War of the Rebellion: Serial 108 Page 0707 Chapter LXIII. CORRESPONDENCE, ETC.-CONFEDERATE.

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disposed persons to desist from such base, cowardly, and treasonable conduct, and warning them that they will subject themselves to indictment and punishment in the civil courts of the Confederacy, as well as to the everlasting contempt and detestation of all good and honorable men. Certainly no crime could be greater, no cowardice more abject, no treason more base, than for a citizen of the State, enjoying its privileges and potection without its dangers, to persuade those who have had the courage to go fort in defense of their country vilely to desertes the colors which they have sworn to uphold, when a miserable death or a vile and ingominious existence must be the inevitable consequence. No pea can excuse it. The father or the brother who does it should be shot instead of his deluded victim, for he deliberately destroys the soul and manhood of his own flesh and blood. And the same is done by him who harbors and conceals the deserter, for who can respect either the one or the other? What honest man will ever wish or permit his own brave sons or patriotic daughters, who bore their parts with credit in this great struggle for independence, to associate, even to the third and fourth generations, with the vile wretch who skulked in the woods, or the still viler coward who aided him, while his bleeding country was calling in vain for his help? Both are enemies-dangerous enemies-to their country, before whom our open foes will be infinitely preferred.

Both are foes to their own kindred and noble contrymen who are electrifying the world by their galland deeds and pouring our their blood upon the field of battle to protect those very men who are sapping the vitals of our strength. And woe unto you, desertes, and your aiders and abettors, when, peace being made and independence secured, these brave comrades whom ye have desertes in the hour of their trial return honored and triumphant to their homes! Ye that hide your guilty faces by day and prowl like outhlaws about by night, robbing the wives and mothers of your noble defenders of their little means while they are far away facing the enemy, do you think ye can escape a just and damning vengeance when the day of reckoning comes? And ye that shelter, conceal, and feed these miserable depredators and stimulate them to their deeds, think you that ye will be spared? Nay! Rest assured, observing and never-failing eyes have marked you, every one. And when the overjoed wife welcomes once more her brave and honored husband to his home, and tell him how, in the long years of his absence, in the lonely hours of the night, ye who had been his comrades rudely entered her house, robbed her and her childred of their bread, and heaped insult and indignities upon her defenseless head, the wrath of that heroic husband will make you regret, in the bitterness of your cowardly terror, that you were ever born. Instead of a few scattered militia, the land will be full of veteran soldiers, before whose honest faces you will not have conrage to raise your eyes from the earth. If permitted to live in the State at all, you will be infamous. You will be hustled from the polls, insulted in the streets, a jury of your contrymen will not believe you on oath, and honest men everywhere will shun you as a pestilence; for he who lacks courage and patriotism can have no other good quality or redeeming virtue.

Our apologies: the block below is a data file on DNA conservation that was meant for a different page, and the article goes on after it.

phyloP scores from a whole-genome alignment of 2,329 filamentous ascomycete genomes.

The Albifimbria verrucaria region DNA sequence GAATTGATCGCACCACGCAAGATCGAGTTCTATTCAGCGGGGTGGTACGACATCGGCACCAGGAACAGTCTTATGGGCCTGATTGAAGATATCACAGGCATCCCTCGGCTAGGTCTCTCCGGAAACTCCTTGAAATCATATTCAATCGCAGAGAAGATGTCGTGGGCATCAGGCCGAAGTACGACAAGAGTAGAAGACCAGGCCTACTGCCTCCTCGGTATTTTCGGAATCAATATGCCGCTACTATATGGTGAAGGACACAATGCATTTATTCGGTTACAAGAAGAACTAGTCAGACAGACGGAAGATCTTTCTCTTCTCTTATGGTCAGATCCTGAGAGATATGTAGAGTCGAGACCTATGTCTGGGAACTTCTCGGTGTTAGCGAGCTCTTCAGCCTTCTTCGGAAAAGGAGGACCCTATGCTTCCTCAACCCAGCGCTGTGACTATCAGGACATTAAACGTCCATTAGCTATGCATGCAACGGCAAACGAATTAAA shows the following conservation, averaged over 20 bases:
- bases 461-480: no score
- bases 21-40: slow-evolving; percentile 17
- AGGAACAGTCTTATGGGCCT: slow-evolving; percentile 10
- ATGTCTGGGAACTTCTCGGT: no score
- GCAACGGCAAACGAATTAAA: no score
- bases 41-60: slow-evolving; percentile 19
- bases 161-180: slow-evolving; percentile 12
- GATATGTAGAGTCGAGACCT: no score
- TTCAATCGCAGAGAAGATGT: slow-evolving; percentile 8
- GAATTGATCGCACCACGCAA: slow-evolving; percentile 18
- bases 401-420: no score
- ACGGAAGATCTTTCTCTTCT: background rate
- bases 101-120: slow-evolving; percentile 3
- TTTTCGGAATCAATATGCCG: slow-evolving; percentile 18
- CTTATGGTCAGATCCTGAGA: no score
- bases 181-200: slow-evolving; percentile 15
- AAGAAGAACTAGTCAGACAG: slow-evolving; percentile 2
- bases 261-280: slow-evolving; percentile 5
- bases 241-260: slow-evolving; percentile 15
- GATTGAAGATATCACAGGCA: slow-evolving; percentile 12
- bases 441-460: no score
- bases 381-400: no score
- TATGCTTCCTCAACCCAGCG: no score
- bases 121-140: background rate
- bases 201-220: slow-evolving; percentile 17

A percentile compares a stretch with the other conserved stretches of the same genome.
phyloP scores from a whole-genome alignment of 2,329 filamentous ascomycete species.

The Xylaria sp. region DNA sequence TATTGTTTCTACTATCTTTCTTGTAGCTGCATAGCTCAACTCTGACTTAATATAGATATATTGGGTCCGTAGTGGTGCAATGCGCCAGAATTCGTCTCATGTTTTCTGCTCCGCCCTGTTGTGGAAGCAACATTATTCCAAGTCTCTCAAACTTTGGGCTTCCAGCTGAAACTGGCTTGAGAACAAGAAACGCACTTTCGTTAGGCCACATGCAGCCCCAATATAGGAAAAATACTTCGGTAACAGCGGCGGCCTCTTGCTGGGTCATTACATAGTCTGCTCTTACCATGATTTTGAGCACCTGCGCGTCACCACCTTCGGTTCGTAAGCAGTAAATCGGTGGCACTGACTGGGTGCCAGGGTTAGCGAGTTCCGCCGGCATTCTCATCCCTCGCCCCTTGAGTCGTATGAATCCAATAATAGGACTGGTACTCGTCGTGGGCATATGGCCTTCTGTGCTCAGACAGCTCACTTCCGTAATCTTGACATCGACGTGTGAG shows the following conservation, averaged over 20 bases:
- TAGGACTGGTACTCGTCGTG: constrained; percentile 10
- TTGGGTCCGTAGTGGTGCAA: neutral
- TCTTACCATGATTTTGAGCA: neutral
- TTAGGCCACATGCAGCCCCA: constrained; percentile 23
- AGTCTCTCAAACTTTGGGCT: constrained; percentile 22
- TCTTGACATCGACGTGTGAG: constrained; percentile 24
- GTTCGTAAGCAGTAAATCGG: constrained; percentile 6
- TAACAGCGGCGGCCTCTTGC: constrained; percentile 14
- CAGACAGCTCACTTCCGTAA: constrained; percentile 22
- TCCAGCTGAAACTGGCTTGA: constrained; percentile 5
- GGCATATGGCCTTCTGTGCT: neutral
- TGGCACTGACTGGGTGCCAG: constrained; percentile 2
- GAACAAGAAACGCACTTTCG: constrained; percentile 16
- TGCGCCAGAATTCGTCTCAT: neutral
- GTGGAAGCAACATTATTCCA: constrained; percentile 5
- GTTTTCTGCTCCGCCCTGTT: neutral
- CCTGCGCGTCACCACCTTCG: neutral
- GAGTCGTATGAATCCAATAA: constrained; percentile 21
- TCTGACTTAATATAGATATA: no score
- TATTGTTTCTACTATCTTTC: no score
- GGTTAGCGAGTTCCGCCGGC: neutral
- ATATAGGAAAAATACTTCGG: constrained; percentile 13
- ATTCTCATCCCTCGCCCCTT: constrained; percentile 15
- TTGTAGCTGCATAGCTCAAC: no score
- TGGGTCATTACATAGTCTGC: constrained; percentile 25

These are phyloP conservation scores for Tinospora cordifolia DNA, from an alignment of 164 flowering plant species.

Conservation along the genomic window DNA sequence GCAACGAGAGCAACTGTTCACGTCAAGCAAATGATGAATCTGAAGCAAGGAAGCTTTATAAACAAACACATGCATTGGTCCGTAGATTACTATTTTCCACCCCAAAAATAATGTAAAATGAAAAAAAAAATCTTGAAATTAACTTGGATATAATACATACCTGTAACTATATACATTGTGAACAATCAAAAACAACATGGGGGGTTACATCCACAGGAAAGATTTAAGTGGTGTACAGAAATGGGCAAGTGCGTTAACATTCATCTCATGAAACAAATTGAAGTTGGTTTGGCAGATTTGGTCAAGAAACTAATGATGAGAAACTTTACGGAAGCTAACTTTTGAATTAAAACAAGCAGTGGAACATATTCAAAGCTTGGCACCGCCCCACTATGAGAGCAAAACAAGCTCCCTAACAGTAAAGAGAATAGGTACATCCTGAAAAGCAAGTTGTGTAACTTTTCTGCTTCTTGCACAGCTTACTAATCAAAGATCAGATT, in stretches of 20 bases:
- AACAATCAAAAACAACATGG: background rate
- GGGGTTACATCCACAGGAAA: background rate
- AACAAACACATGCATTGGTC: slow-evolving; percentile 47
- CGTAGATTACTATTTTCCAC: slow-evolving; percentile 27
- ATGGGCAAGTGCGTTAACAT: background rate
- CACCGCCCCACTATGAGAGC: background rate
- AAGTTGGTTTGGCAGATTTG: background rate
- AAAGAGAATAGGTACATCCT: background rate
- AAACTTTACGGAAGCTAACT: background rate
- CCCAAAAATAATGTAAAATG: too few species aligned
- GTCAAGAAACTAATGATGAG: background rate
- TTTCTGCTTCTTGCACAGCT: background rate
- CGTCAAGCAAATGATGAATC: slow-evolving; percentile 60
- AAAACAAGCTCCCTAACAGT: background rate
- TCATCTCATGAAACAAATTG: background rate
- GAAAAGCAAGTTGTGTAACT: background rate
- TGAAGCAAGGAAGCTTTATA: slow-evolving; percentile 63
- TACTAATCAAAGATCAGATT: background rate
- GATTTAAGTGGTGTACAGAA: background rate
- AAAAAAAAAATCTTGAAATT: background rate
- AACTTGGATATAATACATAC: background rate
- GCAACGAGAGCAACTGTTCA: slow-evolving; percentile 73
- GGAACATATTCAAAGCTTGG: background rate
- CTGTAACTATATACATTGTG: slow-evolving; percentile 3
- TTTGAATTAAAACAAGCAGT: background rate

Though many of you rejected the pardon hertofore offered you, and I am not now authorized to promise it, yet I am assured that no man will be shot who shall voluntarily return to duty. This is the only chance to redeem yourselves from the disgrace and ignominy which you are incurring. Again our troops have met the enemy, and a great and glorious victory has been won. But several thousland of our soldiers